I just bought two Tangent Models B&O O-59 Gondolas and they look fantastic. They are a very nice compromise for a layout model as opposed to an RPM model with full underbody detail. At $38.95 retail they have a lot of great features and B&O specific details. The coupler bodies are extended from the ends to replicate a Duryea underframe and it is roughly represented under the car. The underbody details are hidden from the side view, so the rough representation is a good compromise as it allows space for adequate weight, there are two. This was an intentional compromise by the manufacturer to insure the floor height was accurate to the prototype. Weight is always a problem for empty gons and flat cars and in this case I prefer their approach to making it look correct from the top and side, rather underneath. The carbody has separate grab irons, great hand brake detail, coupler lift bars, and a Tatum slack adjuster. I wonder if they would sell those Tatum slack adjuster castings for detailing other B&O freight cars? I’ll check. I have gotten a kind reply and the parts sprue is out of stock. I will edit when it is in stock. Tangent offers most of there parts sprues for only $3. it does appear the underbody details aren’t aligned with the slack adjuster, the underbody detail is at the other end of the car but on the same side. UPDATE MARCH 2022: National Scale Car offers HO scale Tatum Slack Adjuster castings as well as etched brass Tatum Brake Steps.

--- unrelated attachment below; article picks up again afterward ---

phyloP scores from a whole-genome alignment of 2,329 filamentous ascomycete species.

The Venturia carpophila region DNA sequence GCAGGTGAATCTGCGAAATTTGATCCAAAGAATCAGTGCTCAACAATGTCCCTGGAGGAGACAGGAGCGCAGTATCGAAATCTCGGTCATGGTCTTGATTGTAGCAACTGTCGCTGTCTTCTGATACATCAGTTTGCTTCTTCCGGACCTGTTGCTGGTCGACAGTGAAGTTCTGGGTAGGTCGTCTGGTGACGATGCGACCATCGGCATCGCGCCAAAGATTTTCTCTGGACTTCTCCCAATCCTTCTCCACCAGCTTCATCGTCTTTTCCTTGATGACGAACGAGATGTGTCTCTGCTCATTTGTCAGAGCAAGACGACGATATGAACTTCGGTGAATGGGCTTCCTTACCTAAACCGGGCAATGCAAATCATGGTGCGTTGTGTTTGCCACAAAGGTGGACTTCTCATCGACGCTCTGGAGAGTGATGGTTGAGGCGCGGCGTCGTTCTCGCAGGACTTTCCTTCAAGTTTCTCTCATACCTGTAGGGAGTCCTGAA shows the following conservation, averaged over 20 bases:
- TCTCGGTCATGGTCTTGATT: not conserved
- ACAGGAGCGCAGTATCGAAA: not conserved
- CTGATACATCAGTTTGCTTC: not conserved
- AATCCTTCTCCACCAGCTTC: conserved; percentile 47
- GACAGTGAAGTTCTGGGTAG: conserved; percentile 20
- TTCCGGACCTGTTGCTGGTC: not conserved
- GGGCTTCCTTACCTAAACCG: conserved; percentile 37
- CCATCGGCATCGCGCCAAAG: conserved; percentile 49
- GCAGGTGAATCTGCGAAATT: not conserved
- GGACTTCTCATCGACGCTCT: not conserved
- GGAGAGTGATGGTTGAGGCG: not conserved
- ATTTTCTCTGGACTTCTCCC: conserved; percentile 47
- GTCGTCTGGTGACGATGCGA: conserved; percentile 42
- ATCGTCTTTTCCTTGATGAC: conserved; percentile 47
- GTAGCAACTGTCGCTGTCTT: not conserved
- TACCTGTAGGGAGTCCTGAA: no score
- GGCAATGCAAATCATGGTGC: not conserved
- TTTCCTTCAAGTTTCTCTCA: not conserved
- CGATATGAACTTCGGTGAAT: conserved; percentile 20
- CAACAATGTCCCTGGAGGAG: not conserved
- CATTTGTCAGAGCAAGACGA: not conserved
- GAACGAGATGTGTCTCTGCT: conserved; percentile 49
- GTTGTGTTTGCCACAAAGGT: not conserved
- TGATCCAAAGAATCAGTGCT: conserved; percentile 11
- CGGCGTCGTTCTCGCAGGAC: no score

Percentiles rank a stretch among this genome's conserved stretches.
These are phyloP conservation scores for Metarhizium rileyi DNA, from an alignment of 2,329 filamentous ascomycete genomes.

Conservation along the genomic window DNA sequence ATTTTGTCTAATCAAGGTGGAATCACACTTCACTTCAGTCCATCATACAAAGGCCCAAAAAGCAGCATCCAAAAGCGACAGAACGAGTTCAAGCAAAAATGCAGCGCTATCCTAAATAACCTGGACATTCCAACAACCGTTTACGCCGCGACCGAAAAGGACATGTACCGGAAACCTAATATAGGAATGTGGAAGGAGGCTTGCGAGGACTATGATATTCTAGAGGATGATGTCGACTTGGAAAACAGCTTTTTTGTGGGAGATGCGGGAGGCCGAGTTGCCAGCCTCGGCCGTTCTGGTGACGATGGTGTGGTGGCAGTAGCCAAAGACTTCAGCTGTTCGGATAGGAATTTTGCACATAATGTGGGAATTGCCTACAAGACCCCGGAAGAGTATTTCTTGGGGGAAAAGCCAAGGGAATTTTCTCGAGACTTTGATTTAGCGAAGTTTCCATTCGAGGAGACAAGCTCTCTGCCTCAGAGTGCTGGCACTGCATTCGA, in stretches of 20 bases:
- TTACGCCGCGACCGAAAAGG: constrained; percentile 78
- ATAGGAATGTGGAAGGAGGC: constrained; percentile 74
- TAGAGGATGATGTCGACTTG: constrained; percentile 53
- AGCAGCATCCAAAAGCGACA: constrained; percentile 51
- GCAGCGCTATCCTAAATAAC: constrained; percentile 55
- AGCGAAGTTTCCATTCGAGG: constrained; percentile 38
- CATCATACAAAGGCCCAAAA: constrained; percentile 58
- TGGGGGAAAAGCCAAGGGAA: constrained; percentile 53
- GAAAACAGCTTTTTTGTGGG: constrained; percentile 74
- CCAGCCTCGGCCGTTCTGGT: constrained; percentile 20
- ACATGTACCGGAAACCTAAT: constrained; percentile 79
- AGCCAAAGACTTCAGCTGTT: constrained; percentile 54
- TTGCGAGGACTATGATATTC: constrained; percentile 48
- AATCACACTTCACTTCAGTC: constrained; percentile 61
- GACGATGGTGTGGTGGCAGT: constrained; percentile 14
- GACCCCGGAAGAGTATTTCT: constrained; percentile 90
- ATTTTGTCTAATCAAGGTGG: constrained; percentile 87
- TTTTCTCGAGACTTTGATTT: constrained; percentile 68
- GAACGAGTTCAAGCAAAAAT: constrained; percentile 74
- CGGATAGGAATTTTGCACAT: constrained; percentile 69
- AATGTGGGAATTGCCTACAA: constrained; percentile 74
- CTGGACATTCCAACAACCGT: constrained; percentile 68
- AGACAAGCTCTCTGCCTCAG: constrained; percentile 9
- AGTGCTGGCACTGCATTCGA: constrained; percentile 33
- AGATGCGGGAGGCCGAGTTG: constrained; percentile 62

O-59A Builder Photo, BORRHS Collection.
I recently saw on a chat group someone state that an old Athearn Blue Box kit would be around $25 today, when adjusted for inflation. It gives some perspective on what a deal I believe these cars represent.
Getting them ready for my 1950 era layout starts with some basic steps, the first thing I do with every car is paint and install metal wheels. These models have great wheelsets included so a quick trip to the paint booth, a spray with Vallejo NATO Black, and they are ready for service. You can see in the photo how shiny they are compared to the paint mask that has been sprayed many times. This hasn’t happened to me before with other wheelsets, I would recommend washing the them with a degreaser as I got an unsatisfactory finish on several wheels and it appeared to be the result of some type of oil on the wheel face. Lesson learned. The trucks get a quick weathering paint job with a mix of Vallejo NATO Black and Hull Red.